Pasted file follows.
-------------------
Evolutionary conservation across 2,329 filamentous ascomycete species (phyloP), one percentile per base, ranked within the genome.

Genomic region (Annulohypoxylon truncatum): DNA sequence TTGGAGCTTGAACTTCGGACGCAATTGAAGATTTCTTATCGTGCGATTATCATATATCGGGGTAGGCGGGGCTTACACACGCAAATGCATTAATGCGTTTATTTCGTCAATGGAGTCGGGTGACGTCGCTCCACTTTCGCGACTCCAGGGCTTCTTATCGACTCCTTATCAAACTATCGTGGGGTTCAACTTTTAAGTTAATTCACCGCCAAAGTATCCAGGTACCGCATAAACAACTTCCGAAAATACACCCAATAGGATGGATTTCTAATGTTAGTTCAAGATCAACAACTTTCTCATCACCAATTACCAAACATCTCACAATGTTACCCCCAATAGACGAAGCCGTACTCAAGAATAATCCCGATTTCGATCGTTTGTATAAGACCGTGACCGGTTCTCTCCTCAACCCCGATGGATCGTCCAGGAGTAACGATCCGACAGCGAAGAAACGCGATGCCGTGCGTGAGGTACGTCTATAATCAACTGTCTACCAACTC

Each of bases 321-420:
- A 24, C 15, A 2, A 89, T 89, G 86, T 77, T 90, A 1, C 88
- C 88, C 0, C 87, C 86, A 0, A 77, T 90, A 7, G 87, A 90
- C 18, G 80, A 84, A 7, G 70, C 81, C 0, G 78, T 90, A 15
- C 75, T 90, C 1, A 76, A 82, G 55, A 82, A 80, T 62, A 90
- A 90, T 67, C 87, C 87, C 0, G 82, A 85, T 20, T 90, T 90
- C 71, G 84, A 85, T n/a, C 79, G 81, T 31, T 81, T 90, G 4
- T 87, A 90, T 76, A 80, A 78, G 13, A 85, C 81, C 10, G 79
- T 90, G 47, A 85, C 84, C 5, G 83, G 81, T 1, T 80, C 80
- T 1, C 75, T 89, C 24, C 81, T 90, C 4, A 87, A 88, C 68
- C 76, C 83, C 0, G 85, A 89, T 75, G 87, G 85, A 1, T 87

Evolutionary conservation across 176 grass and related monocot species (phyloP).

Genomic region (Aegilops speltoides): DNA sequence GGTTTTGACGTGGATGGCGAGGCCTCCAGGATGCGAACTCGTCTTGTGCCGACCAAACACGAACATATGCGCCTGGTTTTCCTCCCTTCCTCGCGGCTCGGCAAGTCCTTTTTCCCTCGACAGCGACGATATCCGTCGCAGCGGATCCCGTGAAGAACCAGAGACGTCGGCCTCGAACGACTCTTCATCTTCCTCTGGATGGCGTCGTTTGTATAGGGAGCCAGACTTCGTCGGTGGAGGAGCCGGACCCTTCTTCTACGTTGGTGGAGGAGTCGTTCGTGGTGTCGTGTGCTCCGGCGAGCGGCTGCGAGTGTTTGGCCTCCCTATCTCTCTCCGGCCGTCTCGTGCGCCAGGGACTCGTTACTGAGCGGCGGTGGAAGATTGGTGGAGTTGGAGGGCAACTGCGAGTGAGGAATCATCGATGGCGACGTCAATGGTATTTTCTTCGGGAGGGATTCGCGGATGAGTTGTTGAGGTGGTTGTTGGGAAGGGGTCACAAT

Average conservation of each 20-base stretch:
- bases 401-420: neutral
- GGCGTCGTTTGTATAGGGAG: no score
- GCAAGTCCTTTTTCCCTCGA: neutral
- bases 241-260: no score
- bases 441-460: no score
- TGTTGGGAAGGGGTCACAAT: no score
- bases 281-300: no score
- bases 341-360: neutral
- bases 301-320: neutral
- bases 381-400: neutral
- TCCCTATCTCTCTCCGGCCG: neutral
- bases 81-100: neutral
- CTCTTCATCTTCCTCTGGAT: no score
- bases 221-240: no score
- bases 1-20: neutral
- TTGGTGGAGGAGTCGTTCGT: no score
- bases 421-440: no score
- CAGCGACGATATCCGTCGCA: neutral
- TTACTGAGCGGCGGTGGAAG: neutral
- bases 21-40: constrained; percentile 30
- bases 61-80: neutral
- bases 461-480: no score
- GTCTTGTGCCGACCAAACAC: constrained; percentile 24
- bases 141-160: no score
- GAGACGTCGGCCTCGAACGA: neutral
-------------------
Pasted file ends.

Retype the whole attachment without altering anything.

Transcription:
Evolutionary conservation across 2,329 filamentous ascomycete species (phyloP), one percentile per base, ranked within the genome.

Genomic region (Annulohypoxylon truncatum): DNA sequence TTGGAGCTTGAACTTCGGACGCAATTGAAGATTTCTTATCGTGCGATTATCATATATCGGGGTAGGCGGGGCTTACACACGCAAATGCATTAATGCGTTTATTTCGTCAATGGAGTCGGGTGACGTCGCTCCACTTTCGCGACTCCAGGGCTTCTTATCGACTCCTTATCAAACTATCGTGGGGTTCAACTTTTAAGTTAATTCACCGCCAAAGTATCCAGGTACCGCATAAACAACTTCCGAAAATACACCCAATAGGATGGATTTCTAATGTTAGTTCAAGATCAACAACTTTCTCATCACCAATTACCAAACATCTCACAATGTTACCCCCAATAGACGAAGCCGTACTCAAGAATAATCCCGATTTCGATCGTTTGTATAAGACCGTGACCGGTTCTCTCCTCAACCCCGATGGATCGTCCAGGAGTAACGATCCGACAGCGAAGAAACGCGATGCCGTGCGTGAGGTACGTCTATAATCAACTGTCTACCAACTC

Each of bases 321-420:
- A 24, C 15, A 2, A 89, T 89, G 86, T 77, T 90, A 1, C 88
- C 88, C 0, C 87, C 86, A 0, A 77, T 90, A 7, G 87, A 90
- C 18, G 80, A 84, A 7, G 70, C 81, C 0, G 78, T 90, A 15
- C 75, T 90, C 1, A 76, A 82, G 55, A 82, A 80, T 62, A 90
- A 90, T 67, C 87, C 87, C 0, G 82, A 85, T 20, T 90, T 90
- C 71, G 84, A 85, T n/a, C 79, G 81, T 31, T 81, T 90, G 4
- T 87, A 90, T 76, A 80, A 78, G 13, A 85, C 81, C 10, G 79
- T 90, G 47, A 85, C 84, C 5, G 83, G 81, T 1, T 80, C 80
- T 1, C 75, T 89, C 24, C 81, T 90, C 4, A 87, A 88, C 68
- C 76, C 83, C 0, G 85, A 89, T 75, G 87, G 85, A 1, T 87

Evolutionary conservation across 176 grass and related monocot species (phyloP).

Genomic region (Aegilops speltoides): DNA sequence GGTTTTGACGTGGATGGCGAGGCCTCCAGGATGCGAACTCGTCTTGTGCCGACCAAACACGAACATATGCGCCTGGTTTTCCTCCCTTCCTCGCGGCTCGGCAAGTCCTTTTTCCCTCGACAGCGACGATATCCGTCGCAGCGGATCCCGTGAAGAACCAGAGACGTCGGCCTCGAACGACTCTTCATCTTCCTCTGGATGGCGTCGTTTGTATAGGGAGCCAGACTTCGTCGGTGGAGGAGCCGGACCCTTCTTCTACGTTGGTGGAGGAGTCGTTCGTGGTGTCGTGTGCTCCGGCGAGCGGCTGCGAGTGTTTGGCCTCCCTATCTCTCTCCGGCCGTCTCGTGCGCCAGGGACTCGTTACTGAGCGGCGGTGGAAGATTGGTGGAGTTGGAGGGCAACTGCGAGTGAGGAATCATCGATGGCGACGTCAATGGTATTTTCTTCGGGAGGGATTCGCGGATGAGTTGTTGAGGTGGTTGTTGGGAAGGGGTCACAAT

Average conservation of each 20-base stretch:
- bases 401-420: neutral
- GGCGTCGTTTGTATAGGGAG: no score
- GCAAGTCCTTTTTCCCTCGA: neutral
- bases 241-260: no score
- bases 441-460: no score
- TGTTGGGAAGGGGTCACAAT: no score
- bases 281-300: no score
- bases 341-360: neutral
- bases 301-320: neutral
- bases 381-400: neutral
- TCCCTATCTCTCTCCGGCCG: neutral
- bases 81-100: neutral
- CTCTTCATCTTCCTCTGGAT: no score
- bases 221-240: no score
- bases 1-20: neutral
- TTGGTGGAGGAGTCGTTCGT: no score
- bases 421-440: no score
- CAGCGACGATATCCGTCGCA: neutral
- TTACTGAGCGGCGGTGGAAG: neutral
- bases 21-40: constrained; percentile 30
- bases 61-80: neutral
- bases 461-480: no score
- GTCTTGTGCCGACCAAACAC: constrained; percentile 24
- bases 141-160: no score
- GAGACGTCGGCCTCGAACGA: neutral